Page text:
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Alimjan Tokhtakhunov and his Silk Road

21.01.2009 13:11 msk

Maria Yanovskaya (Ferghana.Ru)


Businessman Alimjan Tokhtakhunov (he was born in Tashkent but lives in Moscow) better known as Taivanchik wrote a book My Silk Road. Plot of the story begins with his arrest in Italy and ends with his release and return to Moscow. It is not a story of the ten months spent in Italian jail, it is a collection of reminiscences.


Whoever would like to know how Tokhtakhunov made his fortune should put the book aside right away. It is not a financial report or confession. It is not even a textbook on card playing even though Taivanchik began his career as a professional player. He played for high stakes - very high stakes, actually - even in the Soviet Union.

Tokhtakhunov never cheated meaning that he always paid his dues on time. To earn money, he had to "travel by train every now and then and play there." "There were lots of plungers there dying of sheer boredom but no professional gamblers. In a word, fleecing passengers was no problem." Taivanchik also "worked" airports and railroad terminals. "It was not a particularly honest period in my life because I was a better player than others," he wrote in the book. Here is another excerpt. "Virtuosity of hands matters a lot because one may do all sorts of tricks. It is not cheating because everyone is aware of the possibility and should therefore watch the other's hands. It is but one of the means."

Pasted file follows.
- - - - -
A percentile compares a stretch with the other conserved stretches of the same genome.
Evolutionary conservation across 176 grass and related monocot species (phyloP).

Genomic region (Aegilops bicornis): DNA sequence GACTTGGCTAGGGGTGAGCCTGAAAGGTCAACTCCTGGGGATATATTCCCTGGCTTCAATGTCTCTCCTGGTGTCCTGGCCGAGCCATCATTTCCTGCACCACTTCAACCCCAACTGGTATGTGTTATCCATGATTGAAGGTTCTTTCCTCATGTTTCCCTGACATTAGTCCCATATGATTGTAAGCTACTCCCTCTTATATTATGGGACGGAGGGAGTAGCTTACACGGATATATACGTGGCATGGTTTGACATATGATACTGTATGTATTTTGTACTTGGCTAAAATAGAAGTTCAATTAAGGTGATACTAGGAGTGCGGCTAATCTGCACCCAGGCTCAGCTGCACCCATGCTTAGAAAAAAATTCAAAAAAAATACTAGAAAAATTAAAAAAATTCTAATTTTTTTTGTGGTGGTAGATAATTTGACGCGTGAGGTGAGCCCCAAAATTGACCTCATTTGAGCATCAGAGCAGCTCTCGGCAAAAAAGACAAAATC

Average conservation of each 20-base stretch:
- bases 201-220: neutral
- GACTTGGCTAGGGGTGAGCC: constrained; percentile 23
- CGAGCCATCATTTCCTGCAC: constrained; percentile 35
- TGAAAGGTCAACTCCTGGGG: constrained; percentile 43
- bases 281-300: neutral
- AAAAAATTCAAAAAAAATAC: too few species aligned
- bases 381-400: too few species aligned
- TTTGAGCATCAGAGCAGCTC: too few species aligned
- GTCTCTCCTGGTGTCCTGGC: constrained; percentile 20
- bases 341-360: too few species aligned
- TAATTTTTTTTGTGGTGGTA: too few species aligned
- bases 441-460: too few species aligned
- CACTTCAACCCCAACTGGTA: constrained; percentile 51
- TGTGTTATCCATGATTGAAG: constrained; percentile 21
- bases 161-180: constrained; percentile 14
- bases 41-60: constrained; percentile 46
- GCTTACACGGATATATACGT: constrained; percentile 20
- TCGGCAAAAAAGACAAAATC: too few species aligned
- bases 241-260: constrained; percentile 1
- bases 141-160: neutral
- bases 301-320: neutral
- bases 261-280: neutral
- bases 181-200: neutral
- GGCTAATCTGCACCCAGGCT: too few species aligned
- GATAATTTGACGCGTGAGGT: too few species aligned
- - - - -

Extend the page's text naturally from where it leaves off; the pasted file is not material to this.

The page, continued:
Tokhtakhunov gives a thorough account of gambling in the USSR: how people met at apartments where cards were played round the clock, how debts were paid, how they were made in the first place. According to the author, it was not the Soviet militia or imprisonment that players feared. What everyone feared was being called a cheap bastard.

Tokhtakhunov’ book

All of that is described in so detailed a manner that the impression is that this is how Taivanchik made his fortune, built up his clout, and met practically all celebrities of the Soviet Union, Russia, and perhaps the rest of the world. The impression is that the whole world played cards and that Alimjan or Alik knows everyone.